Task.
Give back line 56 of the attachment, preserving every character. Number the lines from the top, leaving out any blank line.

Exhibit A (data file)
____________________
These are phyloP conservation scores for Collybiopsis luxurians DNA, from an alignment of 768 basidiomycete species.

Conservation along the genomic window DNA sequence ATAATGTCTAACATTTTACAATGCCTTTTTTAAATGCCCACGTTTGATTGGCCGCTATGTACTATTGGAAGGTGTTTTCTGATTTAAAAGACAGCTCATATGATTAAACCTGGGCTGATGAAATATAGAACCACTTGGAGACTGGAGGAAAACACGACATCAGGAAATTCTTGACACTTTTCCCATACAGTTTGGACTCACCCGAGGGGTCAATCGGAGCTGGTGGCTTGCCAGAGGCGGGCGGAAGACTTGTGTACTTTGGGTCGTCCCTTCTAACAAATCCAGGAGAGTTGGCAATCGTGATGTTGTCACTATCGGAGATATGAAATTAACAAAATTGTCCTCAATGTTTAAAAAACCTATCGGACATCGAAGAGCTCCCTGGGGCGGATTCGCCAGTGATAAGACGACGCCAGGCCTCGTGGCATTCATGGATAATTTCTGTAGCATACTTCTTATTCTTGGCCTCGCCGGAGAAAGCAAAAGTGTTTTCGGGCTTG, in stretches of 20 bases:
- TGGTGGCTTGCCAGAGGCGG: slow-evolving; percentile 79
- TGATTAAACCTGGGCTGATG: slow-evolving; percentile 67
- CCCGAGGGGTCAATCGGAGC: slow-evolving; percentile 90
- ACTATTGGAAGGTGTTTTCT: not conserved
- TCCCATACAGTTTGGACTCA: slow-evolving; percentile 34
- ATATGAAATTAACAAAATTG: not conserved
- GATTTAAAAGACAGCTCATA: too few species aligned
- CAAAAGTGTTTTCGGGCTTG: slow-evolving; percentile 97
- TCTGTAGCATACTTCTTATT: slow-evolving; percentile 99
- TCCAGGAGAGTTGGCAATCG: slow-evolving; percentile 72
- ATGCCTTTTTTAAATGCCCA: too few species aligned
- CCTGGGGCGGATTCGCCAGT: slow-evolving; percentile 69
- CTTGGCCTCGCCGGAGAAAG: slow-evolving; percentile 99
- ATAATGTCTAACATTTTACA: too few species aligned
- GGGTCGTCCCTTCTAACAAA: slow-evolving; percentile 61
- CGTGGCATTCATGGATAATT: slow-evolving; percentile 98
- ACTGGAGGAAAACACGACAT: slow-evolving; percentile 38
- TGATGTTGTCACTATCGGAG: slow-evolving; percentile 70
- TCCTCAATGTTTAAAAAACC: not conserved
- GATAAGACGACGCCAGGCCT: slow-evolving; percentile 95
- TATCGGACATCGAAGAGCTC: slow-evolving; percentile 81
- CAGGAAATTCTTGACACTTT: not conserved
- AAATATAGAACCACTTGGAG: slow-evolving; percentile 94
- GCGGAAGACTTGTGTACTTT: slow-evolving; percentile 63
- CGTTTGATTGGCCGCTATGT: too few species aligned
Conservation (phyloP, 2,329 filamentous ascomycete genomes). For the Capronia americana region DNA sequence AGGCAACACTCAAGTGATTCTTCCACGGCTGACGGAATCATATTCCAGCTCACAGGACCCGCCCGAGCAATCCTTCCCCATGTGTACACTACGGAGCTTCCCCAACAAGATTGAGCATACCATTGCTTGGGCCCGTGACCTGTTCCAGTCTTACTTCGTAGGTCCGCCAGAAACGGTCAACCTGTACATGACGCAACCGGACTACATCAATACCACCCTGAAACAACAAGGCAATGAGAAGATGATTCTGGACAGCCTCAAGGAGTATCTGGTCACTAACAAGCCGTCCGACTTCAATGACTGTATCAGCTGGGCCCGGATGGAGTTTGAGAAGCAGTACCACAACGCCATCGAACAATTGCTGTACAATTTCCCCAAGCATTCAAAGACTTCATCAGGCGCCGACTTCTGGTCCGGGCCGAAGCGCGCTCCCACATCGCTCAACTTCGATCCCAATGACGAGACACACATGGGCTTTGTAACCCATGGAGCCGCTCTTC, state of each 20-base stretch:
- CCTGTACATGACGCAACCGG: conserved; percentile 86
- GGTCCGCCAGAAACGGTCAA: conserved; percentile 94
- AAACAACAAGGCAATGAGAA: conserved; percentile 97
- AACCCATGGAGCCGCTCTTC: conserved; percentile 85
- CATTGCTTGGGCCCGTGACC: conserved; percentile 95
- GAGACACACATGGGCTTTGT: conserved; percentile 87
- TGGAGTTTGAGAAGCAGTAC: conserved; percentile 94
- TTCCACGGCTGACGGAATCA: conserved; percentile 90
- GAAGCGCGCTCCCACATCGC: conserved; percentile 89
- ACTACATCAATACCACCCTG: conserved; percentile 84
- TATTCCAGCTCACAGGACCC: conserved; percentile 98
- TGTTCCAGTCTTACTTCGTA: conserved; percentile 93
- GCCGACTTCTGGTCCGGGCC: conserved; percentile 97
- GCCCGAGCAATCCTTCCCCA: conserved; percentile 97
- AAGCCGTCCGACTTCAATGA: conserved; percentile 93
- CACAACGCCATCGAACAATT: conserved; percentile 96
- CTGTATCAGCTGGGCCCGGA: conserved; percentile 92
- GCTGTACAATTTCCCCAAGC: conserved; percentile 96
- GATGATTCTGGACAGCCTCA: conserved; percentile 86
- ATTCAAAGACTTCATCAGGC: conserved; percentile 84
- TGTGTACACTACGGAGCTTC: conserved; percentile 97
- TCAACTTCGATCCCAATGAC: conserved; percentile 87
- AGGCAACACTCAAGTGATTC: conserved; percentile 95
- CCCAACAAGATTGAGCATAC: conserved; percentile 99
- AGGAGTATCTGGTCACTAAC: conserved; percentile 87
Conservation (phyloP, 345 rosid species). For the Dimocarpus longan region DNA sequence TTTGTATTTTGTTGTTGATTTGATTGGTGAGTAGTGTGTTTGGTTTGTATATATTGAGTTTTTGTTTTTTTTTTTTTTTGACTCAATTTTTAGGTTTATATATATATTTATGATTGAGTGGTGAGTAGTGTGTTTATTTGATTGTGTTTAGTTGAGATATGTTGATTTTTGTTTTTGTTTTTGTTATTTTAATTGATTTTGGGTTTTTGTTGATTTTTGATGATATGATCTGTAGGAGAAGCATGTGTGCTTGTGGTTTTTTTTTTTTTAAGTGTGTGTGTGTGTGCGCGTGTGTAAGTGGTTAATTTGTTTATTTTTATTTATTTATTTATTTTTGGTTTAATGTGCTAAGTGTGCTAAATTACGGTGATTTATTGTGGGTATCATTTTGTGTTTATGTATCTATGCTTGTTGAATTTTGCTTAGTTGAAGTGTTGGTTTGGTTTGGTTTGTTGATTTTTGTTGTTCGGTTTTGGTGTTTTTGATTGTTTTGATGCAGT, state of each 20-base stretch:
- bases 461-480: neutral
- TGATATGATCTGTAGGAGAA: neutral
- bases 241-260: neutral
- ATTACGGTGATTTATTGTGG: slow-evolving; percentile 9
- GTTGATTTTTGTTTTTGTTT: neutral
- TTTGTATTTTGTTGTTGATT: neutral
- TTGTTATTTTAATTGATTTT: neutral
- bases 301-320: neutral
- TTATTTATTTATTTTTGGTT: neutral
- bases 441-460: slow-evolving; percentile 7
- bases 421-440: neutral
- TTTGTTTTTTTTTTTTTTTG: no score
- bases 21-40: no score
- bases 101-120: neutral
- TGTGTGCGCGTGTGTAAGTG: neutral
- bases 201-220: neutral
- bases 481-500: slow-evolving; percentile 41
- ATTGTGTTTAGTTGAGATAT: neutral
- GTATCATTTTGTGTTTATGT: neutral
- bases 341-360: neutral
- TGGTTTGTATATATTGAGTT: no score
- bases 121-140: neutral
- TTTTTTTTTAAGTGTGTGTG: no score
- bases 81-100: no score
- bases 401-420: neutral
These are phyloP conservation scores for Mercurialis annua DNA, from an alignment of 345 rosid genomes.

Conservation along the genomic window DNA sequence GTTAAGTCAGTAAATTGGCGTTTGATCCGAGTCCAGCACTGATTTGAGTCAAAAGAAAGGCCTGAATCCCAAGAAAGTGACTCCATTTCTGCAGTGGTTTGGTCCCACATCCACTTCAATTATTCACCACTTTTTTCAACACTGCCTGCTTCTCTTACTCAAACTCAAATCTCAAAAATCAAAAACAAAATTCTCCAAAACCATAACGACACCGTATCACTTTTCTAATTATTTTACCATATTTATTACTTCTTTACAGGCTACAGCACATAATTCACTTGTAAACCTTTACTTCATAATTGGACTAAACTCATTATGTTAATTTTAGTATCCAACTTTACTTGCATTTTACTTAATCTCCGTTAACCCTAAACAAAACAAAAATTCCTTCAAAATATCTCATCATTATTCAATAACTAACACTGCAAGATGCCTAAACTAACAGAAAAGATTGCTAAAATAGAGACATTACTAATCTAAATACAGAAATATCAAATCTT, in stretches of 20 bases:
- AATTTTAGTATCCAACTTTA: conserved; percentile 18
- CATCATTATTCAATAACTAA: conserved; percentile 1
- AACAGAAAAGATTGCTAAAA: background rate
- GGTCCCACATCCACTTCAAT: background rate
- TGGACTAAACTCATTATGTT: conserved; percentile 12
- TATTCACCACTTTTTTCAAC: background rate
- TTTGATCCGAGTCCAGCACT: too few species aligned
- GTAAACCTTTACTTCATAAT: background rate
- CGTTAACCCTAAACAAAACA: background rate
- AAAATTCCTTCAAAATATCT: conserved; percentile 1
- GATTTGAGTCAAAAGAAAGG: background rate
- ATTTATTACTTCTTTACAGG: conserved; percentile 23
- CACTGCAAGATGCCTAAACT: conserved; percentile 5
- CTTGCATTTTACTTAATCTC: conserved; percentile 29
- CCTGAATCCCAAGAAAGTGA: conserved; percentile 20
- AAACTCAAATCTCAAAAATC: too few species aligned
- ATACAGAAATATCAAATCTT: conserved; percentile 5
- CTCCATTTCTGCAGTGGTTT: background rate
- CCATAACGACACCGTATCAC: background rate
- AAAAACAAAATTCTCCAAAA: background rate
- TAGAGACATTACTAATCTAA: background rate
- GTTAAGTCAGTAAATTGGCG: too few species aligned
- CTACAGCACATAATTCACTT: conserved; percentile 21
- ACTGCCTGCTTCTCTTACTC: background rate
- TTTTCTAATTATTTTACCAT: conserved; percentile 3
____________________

- TGATATGATCTGTAGGAGAA: neutral